Are comments a wretched hive of scum and villainy or an underused resource for publishers?

There seem to be two competing views of website and blog comments at the moment: By far the most popular one is that reader comments — particularly on traditional media sites — are useless cesspools populated by trolls and hate-mongers who can actually do far more harm than good. The other view is that comments are a potential source not just of high-quality thought or opinion, but of writers who might be worthy of the same profile as a site’s salaried staff, not to mention a potential business model.

It should probably come as no surprise that Gawker Media is in the latter camp, since founder Nick Denton has a penchant for zigging while others are zagging, and is more than happy to rip up much of his existing network in order to try something new. The latest new thing is the Kinja discussion platform, which Denton talked about with me last year just before it launched — describing it as the core of the Gawker empire’s future. The latest version of the platform was just rolled out to users at Jalopnik.

Gawker comments1

Every commenter now becomes a blogger

As Tim Carmody at The Verge describes in a post on the new features, the platform essentially turns every commenter into a blogger. Prior to the latest change, readers had a profile page that showed their latest contributions, but now they have what amounts to a full-fledged blog with publishing ability — complete with their own custom address at And editor Matt Hardigree says that the site, and by extension other Gawker sites, will be looking at the comments as a source of content and even future hires:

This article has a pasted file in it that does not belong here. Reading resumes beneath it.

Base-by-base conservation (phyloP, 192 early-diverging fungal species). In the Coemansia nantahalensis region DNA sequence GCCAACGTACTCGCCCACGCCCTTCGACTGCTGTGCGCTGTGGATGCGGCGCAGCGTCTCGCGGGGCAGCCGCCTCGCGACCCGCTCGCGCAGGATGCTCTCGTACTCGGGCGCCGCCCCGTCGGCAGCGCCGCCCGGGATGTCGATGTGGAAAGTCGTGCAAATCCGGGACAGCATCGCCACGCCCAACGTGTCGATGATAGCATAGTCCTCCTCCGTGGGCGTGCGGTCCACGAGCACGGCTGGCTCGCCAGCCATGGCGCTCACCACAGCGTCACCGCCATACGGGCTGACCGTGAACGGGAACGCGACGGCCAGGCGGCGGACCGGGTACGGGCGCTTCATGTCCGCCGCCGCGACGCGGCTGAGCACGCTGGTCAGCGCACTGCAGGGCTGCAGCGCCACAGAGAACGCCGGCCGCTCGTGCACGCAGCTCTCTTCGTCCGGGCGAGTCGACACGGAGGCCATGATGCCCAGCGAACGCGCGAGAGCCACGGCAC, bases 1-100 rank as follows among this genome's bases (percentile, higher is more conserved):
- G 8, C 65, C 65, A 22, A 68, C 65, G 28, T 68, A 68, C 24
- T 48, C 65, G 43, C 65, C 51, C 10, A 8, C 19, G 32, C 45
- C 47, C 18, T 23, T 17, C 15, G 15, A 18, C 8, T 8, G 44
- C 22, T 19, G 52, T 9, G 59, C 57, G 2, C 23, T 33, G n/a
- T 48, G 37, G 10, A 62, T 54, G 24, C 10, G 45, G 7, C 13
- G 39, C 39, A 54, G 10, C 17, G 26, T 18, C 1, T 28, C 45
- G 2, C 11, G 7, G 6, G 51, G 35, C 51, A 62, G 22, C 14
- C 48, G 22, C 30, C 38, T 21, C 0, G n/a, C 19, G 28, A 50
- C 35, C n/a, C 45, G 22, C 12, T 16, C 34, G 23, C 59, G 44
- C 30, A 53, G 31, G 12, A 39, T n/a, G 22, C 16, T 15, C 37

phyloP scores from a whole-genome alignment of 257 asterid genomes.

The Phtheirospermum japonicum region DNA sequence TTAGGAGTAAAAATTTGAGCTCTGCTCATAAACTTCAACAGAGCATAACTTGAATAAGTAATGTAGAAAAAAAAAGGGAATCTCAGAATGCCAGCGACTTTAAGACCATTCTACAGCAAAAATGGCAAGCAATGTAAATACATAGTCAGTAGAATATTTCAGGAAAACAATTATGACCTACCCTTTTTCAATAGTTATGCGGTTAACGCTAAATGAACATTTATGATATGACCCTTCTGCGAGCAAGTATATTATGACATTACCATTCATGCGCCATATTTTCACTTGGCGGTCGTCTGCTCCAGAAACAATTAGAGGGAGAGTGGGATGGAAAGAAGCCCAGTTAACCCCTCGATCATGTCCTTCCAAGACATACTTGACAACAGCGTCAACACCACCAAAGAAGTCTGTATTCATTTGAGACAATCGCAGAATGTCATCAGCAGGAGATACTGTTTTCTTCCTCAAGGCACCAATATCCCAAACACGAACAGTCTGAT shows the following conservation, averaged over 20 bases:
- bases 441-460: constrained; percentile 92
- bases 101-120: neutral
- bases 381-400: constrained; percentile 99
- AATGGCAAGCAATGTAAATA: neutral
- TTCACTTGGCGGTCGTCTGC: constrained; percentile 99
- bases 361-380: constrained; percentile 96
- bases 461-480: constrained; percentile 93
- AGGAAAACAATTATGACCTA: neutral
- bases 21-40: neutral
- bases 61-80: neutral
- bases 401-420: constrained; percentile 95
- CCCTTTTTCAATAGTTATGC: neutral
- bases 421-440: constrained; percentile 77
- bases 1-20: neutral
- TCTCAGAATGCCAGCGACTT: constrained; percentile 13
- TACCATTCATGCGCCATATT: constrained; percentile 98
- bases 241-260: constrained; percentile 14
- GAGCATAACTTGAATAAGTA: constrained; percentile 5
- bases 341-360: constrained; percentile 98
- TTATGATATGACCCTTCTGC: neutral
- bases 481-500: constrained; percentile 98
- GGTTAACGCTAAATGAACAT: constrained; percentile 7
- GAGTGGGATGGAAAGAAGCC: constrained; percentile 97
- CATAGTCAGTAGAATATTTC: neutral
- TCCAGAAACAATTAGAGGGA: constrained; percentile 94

“If you want, you’ll also be able to republish articles from our site (and eventually all Gawker sites) and we’ll be able to do the same. If we do republish something you created you’ll get the byline, the credit, and it’ll be clear where it came from. When we look for the next generation of writers for our site, and other sites, we’ll be looking at who does well in Kinja.”

It’s worth noting that Gawker already has a history of hiring writers from its comment section, something that the political blog network Daily Kos has also done a number of times. And it’s not just blogs: Yoni Appelbaum, a PhD candidate in history, commented so intelligently on Ta-Nehisi Coates’ posts at The Atlantic that he was eventually made a guest blogger.

Denton’s plan with Kinja isn’t just to create platforms for Gawker readers to hold forth on whatever they wish — the new system is also designed to function as a potential marketing vehicle, with advertisers and brands encouraged to participate (and possibly even sponsor) discussions that begin in the comments on a story. This is just one of a number of revenue-generating experiments that Gawker is rolling out over the next little while, Denton says.

Gawker comments

Others also want to turn readers into bloggers

And Gawker isn’t the only new-media entity that is trying to reinvent reader contributions: The Verge, which is published by Vox Media, has turned its discussion forums into content hubs of their own, and often highlights them on the front page (Note: Vox Media founder Jim Bankoff will be speaking at our paidContent Live conference on April 17 in New York).

The question-and-answer site Quora, meanwhile, has launched something that is like an amalgam of Gawker’s approach and The Verge’s: the site recently turned its reader forums into blogs — which means that every contributor to those forums now has a blog page. And as my colleague Jeff Roberts recently described, The Huffington Post has launched a “Conversations” feature that gives popular discussion threads their own webpage.

In a sense, these efforts are just an evolution of the approach that the Huffington Post took when it first launched, which was to give almost anyone who wanted it the ability to publish a blog post. Will these new players produce anything valuable, or just a lot of sound and fury?

Images courtesy of Flickr users Jeremy King and Pew Center